More information about CAnMove and the research activities within the programme can be found at:


torsdag 27 augusti 2009

Bat Migration in the Baltic Area

The knowledge about bat migration still lags behind that of birds, while there appears to be an increasing research interest in bat migration as illustrated by the recent conference on bat migration in Berlin 16-18 January 2009. Recent advances in methodologies of tracking small animals may change this, but there are still hurdles to overcome in the study of bat migration. Around the Baltic Sea there have been different efforts to study bat migration, and this Symposium aims at bringing together people interested in bat migration to explore the current state of knowledge and possibly to initiate a concerted effort in the near future. At the symposium topics such as migration theory, case studies and methodology will be covered. What are the challenging questions? How can they be addressed? How can we benefit from collaboration around the Baltic Sea?

Anyone interested in participating are welcome to do so in this 3 day symposium, to be held at the Ecology Building, Lund University 12-14 November, 2009. Through a grant from the Hans Kristiansson fund the travel and accommodation costs, including a symposium dinner, can be covered for a limited number of participants. Please register by sending an email to: anders.hedenstrom@teorekol.lu.se , with an estimated cost for your participation. The funding will be divided so that participants from as many countries as possible can join the symposium.

The program will consist of talks, demonstration of methods, and round-table discussion. In case the slots for oral presentations become exhausted, there will be a possibility to present posters.

Looking forward to receiving your registrations, not later than 30 September.

Anders Hedenström , Centre for Animal Movement Research (CAnMove), Lund University

tisdag 25 augusti 2009

Symposium on migration at SICB meeting in Seattle, 3-7 January 2010

Dear All,

Melissa Bowlin currently a Postdoc in Lund has asked me to post an announcement for a coming sumposion, Integrative Migration Biology, which will be held at the 2010 Society for Integrative and Comparative Biology (SICB) meeting, Jan. 3-7, in Seattle, WA. You may submit an abstract and atted the meeting, which I believe will be of great interest to many in CAnMove.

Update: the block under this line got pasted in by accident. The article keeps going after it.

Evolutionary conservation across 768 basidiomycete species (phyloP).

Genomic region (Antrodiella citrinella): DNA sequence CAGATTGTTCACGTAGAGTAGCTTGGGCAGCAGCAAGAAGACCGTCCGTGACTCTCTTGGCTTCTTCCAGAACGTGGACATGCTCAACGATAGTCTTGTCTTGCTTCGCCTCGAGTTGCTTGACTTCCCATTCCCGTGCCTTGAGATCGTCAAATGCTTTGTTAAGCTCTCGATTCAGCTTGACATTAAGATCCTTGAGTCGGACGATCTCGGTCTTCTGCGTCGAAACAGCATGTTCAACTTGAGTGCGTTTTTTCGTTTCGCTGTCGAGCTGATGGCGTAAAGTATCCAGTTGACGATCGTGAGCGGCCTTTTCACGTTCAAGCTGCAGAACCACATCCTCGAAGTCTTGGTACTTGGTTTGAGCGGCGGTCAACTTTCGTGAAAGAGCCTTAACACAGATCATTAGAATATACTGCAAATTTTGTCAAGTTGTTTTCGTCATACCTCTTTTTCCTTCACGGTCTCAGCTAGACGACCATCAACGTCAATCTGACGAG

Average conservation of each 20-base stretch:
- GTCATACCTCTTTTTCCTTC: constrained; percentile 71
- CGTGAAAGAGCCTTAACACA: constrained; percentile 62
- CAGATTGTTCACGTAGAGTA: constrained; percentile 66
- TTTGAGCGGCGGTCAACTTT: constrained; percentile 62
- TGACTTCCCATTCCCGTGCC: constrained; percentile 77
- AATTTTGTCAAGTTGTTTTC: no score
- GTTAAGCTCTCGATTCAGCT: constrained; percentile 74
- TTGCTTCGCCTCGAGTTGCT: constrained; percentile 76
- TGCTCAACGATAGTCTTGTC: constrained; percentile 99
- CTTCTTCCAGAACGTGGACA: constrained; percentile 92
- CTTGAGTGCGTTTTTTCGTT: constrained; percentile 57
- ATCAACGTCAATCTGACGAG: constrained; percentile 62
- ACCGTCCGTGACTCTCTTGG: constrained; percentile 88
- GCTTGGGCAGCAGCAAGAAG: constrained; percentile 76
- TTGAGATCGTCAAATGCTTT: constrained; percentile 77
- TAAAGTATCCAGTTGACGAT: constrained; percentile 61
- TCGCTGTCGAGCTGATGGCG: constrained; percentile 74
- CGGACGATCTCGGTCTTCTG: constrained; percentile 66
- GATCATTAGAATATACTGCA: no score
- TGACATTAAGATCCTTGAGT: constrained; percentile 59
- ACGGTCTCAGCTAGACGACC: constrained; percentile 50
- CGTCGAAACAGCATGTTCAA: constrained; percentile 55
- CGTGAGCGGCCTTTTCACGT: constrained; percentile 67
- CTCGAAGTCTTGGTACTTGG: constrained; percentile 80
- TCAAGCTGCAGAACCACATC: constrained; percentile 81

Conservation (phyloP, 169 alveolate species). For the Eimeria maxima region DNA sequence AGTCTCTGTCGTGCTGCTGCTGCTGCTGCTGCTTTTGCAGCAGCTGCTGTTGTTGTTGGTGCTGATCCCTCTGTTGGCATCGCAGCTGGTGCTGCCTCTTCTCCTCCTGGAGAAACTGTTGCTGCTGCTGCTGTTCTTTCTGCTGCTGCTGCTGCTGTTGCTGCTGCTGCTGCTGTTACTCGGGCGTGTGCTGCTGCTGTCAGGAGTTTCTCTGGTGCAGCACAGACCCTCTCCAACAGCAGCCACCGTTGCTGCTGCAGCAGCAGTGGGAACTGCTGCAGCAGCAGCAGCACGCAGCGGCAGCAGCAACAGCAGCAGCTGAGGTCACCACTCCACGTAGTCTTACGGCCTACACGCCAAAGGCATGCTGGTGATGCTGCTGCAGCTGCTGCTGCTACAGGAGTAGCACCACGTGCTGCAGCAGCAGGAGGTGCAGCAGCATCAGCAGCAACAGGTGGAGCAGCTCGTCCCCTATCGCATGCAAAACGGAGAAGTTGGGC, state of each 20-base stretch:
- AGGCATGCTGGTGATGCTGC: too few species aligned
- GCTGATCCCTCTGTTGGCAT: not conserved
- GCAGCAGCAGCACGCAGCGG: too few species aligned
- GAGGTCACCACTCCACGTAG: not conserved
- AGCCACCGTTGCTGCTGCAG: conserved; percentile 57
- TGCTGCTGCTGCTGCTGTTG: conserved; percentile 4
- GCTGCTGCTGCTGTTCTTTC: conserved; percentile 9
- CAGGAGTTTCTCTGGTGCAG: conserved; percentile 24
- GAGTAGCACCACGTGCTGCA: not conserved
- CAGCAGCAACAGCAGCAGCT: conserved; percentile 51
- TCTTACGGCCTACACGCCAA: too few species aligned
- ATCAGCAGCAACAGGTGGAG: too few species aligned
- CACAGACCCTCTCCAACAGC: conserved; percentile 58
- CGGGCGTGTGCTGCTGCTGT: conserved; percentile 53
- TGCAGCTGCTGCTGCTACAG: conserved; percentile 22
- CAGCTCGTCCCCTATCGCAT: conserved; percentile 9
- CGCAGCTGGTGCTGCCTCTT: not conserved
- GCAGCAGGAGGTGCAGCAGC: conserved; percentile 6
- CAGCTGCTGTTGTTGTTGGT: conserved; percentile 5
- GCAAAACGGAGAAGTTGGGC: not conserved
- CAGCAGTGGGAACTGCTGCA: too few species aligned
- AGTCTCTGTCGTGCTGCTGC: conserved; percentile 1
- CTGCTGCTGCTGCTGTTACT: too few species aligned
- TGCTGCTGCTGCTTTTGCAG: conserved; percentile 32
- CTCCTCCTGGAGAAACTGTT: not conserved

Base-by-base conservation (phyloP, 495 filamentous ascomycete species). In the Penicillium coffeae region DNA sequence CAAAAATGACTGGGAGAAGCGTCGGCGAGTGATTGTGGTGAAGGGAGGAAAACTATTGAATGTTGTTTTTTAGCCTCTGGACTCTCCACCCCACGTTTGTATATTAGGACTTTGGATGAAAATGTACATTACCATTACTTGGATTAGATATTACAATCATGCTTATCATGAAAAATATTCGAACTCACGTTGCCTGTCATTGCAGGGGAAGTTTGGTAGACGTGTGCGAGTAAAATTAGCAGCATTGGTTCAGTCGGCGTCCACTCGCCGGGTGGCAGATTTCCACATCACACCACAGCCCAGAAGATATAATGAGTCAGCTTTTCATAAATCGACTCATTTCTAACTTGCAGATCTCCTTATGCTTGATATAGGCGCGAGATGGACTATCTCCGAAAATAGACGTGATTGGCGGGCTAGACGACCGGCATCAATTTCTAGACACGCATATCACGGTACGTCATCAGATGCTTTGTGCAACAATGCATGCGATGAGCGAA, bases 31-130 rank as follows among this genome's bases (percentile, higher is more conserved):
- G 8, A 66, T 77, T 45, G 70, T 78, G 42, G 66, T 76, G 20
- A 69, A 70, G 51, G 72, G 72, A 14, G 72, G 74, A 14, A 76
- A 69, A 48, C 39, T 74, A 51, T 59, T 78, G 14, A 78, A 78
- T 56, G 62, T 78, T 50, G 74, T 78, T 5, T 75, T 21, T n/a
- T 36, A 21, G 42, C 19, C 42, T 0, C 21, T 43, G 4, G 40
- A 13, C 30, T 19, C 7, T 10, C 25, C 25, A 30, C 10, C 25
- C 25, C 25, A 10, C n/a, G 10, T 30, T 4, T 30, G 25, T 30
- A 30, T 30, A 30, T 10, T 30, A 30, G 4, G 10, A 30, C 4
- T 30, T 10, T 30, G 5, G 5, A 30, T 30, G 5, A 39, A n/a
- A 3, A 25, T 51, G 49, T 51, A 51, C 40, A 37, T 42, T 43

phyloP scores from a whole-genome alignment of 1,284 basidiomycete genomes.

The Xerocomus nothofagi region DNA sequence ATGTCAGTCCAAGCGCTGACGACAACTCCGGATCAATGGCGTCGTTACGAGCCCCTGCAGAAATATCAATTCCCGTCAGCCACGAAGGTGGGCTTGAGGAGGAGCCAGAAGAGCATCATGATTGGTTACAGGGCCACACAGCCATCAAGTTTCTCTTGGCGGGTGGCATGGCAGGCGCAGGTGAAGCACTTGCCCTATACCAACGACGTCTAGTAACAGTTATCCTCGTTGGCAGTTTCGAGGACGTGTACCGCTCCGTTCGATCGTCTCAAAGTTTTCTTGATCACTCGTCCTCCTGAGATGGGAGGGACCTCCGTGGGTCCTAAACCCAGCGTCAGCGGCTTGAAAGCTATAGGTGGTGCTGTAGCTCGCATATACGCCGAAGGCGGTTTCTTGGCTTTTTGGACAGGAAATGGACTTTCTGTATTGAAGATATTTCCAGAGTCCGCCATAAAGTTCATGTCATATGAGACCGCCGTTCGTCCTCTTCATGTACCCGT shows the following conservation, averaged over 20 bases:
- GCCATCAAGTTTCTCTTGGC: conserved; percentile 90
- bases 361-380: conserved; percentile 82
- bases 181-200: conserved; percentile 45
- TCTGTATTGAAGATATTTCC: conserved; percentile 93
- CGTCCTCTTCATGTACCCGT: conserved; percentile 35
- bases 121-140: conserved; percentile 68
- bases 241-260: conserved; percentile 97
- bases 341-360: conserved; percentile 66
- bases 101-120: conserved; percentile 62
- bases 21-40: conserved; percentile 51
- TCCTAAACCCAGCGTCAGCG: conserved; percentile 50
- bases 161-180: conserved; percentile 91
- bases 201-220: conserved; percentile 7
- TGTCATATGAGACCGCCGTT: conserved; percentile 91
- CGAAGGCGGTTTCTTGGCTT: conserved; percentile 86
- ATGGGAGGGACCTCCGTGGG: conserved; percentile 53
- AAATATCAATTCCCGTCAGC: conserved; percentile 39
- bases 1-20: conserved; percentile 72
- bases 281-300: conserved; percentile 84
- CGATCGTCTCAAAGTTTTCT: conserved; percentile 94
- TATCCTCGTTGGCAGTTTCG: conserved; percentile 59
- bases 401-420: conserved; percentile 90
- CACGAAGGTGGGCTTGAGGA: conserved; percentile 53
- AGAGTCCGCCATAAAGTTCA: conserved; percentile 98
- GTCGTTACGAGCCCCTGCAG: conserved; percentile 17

Please find more information below:

Call for abstracts/symposium announcement - Integrative Migration Biology.
Deadline 11 September.

We are sending out a call for abstracts to present in a session complementing our symposium, Integrative Migration Biology, which will be held at the 2010 Society for Integrative and Comparative Biology (SICB) meeting, Jan. 3-7, in Seattle, WA. We would especially like to extend this invitation to students and post-docs, but welcome abstracts from all researchers currently studying animal migration. As a student or post-doc, this would give you a wonderful opportunity to interact with some of the top researchers in the field of animal migration. We welcome submissions for both contributed papers and posters, and encourage students to apply for SICB’s Charlotte Mangum Student Support Program. Please check out the SICB meeting page at http://www.sicb.org/meetings/2010/index.php3 for more information.

Billions of animals migrate each year, and they can have enormous effects on the communities and ecosystems they inhabit. We wish to bring together researchers from all over the world who are attempting to integrate ecology, evolution, behavior, physiology, and theory in order to understand the phenomenon of migration. In order to migrate, organisms themselves must integrate many aspects of behavior, physiology, genetics, and morphology. Migration is therefore an excellent system in which to study adaptation and the interplay between various ecological and evolutionary levels of analysis. Traditionally, however, researchers have tended to focus on one narrow aspect of migratory behavior to the exclusion of all else. More recently, biologists have begun to examine multiple aspects of migration in order to better understand this important life history strategy. The primary goal of this symposium is to bring these researchers together with students and post-docs who are just staring their research programs in order to foster discussion and collaboration and further the development of integrative migration biology research.